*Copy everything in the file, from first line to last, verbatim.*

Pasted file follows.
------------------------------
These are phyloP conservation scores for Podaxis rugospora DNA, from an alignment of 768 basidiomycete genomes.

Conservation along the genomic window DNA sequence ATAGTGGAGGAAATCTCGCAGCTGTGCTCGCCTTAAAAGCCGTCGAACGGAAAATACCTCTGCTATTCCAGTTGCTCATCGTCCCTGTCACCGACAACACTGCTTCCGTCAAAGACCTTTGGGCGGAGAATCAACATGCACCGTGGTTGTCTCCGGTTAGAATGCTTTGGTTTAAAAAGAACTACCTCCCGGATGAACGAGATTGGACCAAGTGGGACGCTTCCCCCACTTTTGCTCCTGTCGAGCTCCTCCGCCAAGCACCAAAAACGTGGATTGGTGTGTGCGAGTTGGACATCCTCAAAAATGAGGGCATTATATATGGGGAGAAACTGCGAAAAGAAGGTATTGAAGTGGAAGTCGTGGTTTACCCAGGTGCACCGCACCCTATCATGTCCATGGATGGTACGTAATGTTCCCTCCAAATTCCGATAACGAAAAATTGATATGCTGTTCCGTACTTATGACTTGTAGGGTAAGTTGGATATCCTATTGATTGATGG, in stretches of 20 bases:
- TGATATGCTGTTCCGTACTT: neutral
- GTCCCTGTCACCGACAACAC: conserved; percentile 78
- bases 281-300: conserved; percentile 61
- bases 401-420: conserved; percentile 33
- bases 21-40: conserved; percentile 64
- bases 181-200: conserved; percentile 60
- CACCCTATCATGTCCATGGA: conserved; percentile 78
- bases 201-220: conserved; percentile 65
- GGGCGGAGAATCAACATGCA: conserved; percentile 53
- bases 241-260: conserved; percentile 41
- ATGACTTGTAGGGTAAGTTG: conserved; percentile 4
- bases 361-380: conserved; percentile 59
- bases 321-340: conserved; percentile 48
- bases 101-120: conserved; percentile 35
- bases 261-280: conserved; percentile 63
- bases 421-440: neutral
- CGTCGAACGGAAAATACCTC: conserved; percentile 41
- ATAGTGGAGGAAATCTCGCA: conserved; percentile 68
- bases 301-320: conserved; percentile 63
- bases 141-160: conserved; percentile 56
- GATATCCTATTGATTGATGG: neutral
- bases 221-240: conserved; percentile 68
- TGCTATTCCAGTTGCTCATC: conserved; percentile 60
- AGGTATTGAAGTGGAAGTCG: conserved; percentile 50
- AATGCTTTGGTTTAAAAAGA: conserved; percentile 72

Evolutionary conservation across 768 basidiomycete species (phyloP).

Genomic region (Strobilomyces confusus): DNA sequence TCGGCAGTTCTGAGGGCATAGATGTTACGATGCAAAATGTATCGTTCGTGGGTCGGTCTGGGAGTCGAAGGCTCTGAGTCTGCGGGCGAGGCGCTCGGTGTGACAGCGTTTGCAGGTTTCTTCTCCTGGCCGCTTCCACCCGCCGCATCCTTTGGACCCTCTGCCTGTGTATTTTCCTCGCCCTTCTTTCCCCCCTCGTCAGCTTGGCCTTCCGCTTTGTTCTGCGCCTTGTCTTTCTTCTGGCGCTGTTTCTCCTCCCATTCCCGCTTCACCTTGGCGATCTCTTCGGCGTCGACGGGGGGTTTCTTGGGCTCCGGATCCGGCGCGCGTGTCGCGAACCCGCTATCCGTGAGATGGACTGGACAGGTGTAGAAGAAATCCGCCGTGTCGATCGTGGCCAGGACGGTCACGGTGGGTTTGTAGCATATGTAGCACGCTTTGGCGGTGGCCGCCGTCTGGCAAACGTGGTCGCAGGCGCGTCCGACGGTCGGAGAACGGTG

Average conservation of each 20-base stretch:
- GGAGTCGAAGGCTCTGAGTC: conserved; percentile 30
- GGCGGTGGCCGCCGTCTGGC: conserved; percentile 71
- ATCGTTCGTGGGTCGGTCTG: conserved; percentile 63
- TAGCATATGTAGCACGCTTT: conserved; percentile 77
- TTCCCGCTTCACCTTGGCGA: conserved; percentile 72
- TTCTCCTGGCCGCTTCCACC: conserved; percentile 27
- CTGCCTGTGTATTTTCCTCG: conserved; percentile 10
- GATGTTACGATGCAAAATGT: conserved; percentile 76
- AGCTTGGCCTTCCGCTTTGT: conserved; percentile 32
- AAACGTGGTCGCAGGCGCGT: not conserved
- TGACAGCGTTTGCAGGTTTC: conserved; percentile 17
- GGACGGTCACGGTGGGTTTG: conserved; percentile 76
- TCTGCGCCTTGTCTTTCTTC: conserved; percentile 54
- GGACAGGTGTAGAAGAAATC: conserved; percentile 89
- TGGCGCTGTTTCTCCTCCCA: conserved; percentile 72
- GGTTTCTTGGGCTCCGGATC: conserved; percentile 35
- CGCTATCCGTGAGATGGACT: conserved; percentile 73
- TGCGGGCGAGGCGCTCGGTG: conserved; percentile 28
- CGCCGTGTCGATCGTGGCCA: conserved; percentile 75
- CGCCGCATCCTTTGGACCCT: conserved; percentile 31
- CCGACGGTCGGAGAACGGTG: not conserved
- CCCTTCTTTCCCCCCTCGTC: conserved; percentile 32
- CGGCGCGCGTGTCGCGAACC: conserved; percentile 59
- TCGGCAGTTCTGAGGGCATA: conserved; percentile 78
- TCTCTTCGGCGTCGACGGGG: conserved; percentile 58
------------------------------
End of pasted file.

These are phyloP conservation scores for Podaxis rugospora DNA, from an alignment of 768 basidiomycete genomes.

Conservation along the genomic window DNA sequence ATAGTGGAGGAAATCTCGCAGCTGTGCTCGCCTTAAAAGCCGTCGAACGGAAAATACCTCTGCTATTCCAGTTGCTCATCGTCCCTGTCACCGACAACACTGCTTCCGTCAAAGACCTTTGGGCGGAGAATCAACATGCACCGTGGTTGTCTCCGGTTAGAATGCTTTGGTTTAAAAAGAACTACCTCCCGGATGAACGAGATTGGACCAAGTGGGACGCTTCCCCCACTTTTGCTCCTGTCGAGCTCCTCCGCCAAGCACCAAAAACGTGGATTGGTGTGTGCGAGTTGGACATCCTCAAAAATGAGGGCATTATATATGGGGAGAAACTGCGAAAAGAAGGTATTGAAGTGGAAGTCGTGGTTTACCCAGGTGCACCGCACCCTATCATGTCCATGGATGGTACGTAATGTTCCCTCCAAATTCCGATAACGAAAAATTGATATGCTGTTCCGTACTTATGACTTGTAGGGTAAGTTGGATATCCTATTGATTGATGG, in stretches of 20 bases:
- TGATATGCTGTTCCGTACTT: neutral
- GTCCCTGTCACCGACAACAC: conserved; percentile 78
- bases 281-300: conserved; percentile 61
- bases 401-420: conserved; percentile 33
- bases 21-40: conserved; percentile 64
- bases 181-200: conserved; percentile 60
- CACCCTATCATGTCCATGGA: conserved; percentile 78
- bases 201-220: conserved; percentile 65
- GGGCGGAGAATCAACATGCA: conserved; percentile 53
- bases 241-260: conserved; percentile 41
- ATGACTTGTAGGGTAAGTTG: conserved; percentile 4
- bases 361-380: conserved; percentile 59
- bases 321-340: conserved; percentile 48
- bases 101-120: conserved; percentile 35
- bases 261-280: conserved; percentile 63
- bases 421-440: neutral
- CGTCGAACGGAAAATACCTC: conserved; percentile 41
- ATAGTGGAGGAAATCTCGCA: conserved; percentile 68
- bases 301-320: conserved; percentile 63
- bases 141-160: conserved; percentile 56
- GATATCCTATTGATTGATGG: neutral
- bases 221-240: conserved; percentile 68
- TGCTATTCCAGTTGCTCATC: conserved; percentile 60
- AGGTATTGAAGTGGAAGTCG: conserved; percentile 50
- AATGCTTTGGTTTAAAAAGA: conserved; percentile 72

Evolutionary conservation across 768 basidiomycete species (phyloP).

Genomic region (Strobilomyces confusus): DNA sequence TCGGCAGTTCTGAGGGCATAGATGTTACGATGCAAAATGTATCGTTCGTGGGTCGGTCTGGGAGTCGAAGGCTCTGAGTCTGCGGGCGAGGCGCTCGGTGTGACAGCGTTTGCAGGTTTCTTCTCCTGGCCGCTTCCACCCGCCGCATCCTTTGGACCCTCTGCCTGTGTATTTTCCTCGCCCTTCTTTCCCCCCTCGTCAGCTTGGCCTTCCGCTTTGTTCTGCGCCTTGTCTTTCTTCTGGCGCTGTTTCTCCTCCCATTCCCGCTTCACCTTGGCGATCTCTTCGGCGTCGACGGGGGGTTTCTTGGGCTCCGGATCCGGCGCGCGTGTCGCGAACCCGCTATCCGTGAGATGGACTGGACAGGTGTAGAAGAAATCCGCCGTGTCGATCGTGGCCAGGACGGTCACGGTGGGTTTGTAGCATATGTAGCACGCTTTGGCGGTGGCCGCCGTCTGGCAAACGTGGTCGCAGGCGCGTCCGACGGTCGGAGAACGGTG

Average conservation of each 20-base stretch:
- GGAGTCGAAGGCTCTGAGTC: conserved; percentile 30
- GGCGGTGGCCGCCGTCTGGC: conserved; percentile 71
- ATCGTTCGTGGGTCGGTCTG: conserved; percentile 63
- TAGCATATGTAGCACGCTTT: conserved; percentile 77
- TTCCCGCTTCACCTTGGCGA: conserved; percentile 72
- TTCTCCTGGCCGCTTCCACC: conserved; percentile 27
- CTGCCTGTGTATTTTCCTCG: conserved; percentile 10
- GATGTTACGATGCAAAATGT: conserved; percentile 76
- AGCTTGGCCTTCCGCTTTGT: conserved; percentile 32
- AAACGTGGTCGCAGGCGCGT: not conserved
- TGACAGCGTTTGCAGGTTTC: conserved; percentile 17
- GGACGGTCACGGTGGGTTTG: conserved; percentile 76
- TCTGCGCCTTGTCTTTCTTC: conserved; percentile 54
- GGACAGGTGTAGAAGAAATC: conserved; percentile 89
- TGGCGCTGTTTCTCCTCCCA: conserved; percentile 72
- GGTTTCTTGGGCTCCGGATC: conserved; percentile 35
- CGCTATCCGTGAGATGGACT: conserved; percentile 73
- TGCGGGCGAGGCGCTCGGTG: conserved; percentile 28
- CGCCGTGTCGATCGTGGCCA: conserved; percentile 75
- CGCCGCATCCTTTGGACCCT: conserved; percentile 31
- CCGACGGTCGGAGAACGGTG: not conserved
- CCCTTCTTTCCCCCCTCGTC: conserved; percentile 32
- CGGCGCGCGTGTCGCGAACC: conserved; percentile 59
- TCGGCAGTTCTGAGGGCATA: conserved; percentile 78
- TCTCTTCGGCGTCGACGGGG: conserved; percentile 58